In short, the progressive youth movement is almost completely disconnected from the progressive blogosphere. There is very little (it would be hyperbole to say "none") connective tissue between these two subsections of the netroots.
by maddogg, Mon Jun 25, 2007 at 09:32:53 AM EDT
It's that time of year again. All of the candidates are trying to get in that one last fundraising push before the end of the quarter so that they claim lots and lots of support. While I'm not going to discourage anyone from donating to their favorite candidate(I encourage it!) I would ask you to also consider donating to progressive infrastructure.
This is a riff on what Chris Bowers always talked about, The One-Way Flow of Progressive Movement Money. To Summarize, we give all of our hard earned money to our democratic candidates who then give it to consultants who either treat us with disdain or as an ATM. Meanwhile the flow from the party back to progressives is rare. (Notable exceptions are blogad purchases by most presidential campaigns and Russ Feingold's Progressive Patriots Fund)
Moved by the problem and the fact that the people in power would like to keep it that way, I have made a pledge to myself to do what little i can with my meager dollars to be part of the solution. This year I have made a pledge to match any money, at least dollar for dollar, I donate to a campaign or party organization(DNC, state party, DSCC, DCCC, etc..) to a progressive organization.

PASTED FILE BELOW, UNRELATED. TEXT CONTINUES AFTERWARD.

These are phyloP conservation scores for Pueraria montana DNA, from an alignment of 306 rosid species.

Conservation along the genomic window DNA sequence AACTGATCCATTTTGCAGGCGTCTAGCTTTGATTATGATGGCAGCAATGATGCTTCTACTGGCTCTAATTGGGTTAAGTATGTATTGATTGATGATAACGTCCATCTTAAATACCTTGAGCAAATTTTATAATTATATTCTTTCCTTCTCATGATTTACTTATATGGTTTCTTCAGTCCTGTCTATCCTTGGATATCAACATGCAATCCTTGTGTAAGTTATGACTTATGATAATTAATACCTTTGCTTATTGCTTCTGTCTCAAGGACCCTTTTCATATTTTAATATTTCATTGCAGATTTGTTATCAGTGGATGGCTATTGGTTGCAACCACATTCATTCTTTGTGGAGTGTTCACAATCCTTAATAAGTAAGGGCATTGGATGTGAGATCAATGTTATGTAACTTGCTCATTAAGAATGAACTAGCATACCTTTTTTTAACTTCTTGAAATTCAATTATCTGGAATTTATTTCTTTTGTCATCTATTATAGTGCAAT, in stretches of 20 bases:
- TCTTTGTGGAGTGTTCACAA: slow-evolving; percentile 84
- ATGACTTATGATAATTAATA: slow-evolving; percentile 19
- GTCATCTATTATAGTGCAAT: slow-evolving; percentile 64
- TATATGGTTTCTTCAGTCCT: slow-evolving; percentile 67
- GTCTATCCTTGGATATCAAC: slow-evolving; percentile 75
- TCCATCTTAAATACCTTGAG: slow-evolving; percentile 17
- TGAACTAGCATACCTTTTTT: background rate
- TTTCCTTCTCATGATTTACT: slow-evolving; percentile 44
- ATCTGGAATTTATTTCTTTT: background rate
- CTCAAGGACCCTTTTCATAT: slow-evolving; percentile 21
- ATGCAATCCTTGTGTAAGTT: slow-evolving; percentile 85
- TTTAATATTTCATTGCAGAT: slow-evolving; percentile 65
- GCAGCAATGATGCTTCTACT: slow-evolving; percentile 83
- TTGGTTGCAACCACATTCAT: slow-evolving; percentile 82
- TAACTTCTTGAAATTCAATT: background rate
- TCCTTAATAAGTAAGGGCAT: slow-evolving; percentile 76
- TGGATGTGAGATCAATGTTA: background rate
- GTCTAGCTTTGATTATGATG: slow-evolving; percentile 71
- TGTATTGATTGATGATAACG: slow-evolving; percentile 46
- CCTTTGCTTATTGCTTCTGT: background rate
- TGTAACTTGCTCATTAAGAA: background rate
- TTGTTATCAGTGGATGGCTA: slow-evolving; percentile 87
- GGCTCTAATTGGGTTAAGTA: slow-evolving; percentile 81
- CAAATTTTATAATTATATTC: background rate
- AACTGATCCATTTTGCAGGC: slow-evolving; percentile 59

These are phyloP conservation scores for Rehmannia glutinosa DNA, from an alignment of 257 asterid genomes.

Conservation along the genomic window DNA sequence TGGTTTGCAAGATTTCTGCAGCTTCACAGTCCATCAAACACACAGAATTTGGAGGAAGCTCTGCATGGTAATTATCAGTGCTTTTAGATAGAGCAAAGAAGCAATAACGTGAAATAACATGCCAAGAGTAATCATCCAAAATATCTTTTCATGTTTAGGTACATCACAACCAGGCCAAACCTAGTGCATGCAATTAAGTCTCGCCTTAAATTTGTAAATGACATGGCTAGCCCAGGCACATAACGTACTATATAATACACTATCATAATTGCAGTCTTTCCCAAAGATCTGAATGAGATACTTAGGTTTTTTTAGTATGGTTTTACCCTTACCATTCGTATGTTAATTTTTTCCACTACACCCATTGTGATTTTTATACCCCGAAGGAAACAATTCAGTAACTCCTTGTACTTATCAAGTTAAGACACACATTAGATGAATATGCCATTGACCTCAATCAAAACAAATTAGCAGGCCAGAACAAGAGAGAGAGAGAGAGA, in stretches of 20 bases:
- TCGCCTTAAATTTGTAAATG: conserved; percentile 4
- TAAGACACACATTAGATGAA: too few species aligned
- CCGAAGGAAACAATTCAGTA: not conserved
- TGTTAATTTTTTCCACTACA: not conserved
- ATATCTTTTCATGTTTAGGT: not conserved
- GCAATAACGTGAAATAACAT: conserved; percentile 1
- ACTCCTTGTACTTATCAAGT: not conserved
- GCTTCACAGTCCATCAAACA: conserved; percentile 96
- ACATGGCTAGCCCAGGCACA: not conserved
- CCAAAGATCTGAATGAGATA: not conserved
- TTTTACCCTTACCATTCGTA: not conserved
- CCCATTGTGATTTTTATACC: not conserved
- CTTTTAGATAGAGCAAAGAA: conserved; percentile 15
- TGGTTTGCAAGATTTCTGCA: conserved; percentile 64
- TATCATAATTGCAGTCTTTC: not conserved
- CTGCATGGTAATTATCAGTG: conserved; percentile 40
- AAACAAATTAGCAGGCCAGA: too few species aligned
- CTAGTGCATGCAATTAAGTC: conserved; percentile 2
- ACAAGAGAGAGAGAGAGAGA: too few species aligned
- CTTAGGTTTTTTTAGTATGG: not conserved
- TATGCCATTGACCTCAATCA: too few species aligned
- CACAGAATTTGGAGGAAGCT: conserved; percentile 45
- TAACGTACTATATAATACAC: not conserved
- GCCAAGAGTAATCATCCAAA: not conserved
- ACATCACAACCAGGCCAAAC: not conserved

by gatordemocrat, Fri Jun 22, 2007 at 05:27:12 AM EDT
Cross Posted: Reform Florida's DECs
One of the big lessons I've learned for the Senate District 3 special election (which occurs on Tuesday), is the need for the Democratic Party, particularly local DECs to push absentee voting as early as humanly possible.
by Chris Bowers, Wed Jun 20, 2007 at 11:24:12 AM EDT
To build on Jerome's post below
, after spending the last two days at the Take Back America conference in D.C., I wanted to pop in with some quick thoughts. First, a complete video archive of the conference can be found here
. Perhaps the highlight of the conference, at least for me, was at the gala awards dinner last night. In a rare public appearance, Digby
accepted the Paul Wellstone award in our honor with her typical class and insight (embarrassingly, the underdressed guy in the yellow shirt is me):
Also, here is the blogger
activism panel I was on with Matt, Jane Hamsher
, Oliver Willis
, and Jim Dean
As for a certain distortion about Hillary Clinton and boos currently being spread around the media, Common Sense
, Taylor Marsh
, Seeing the Forest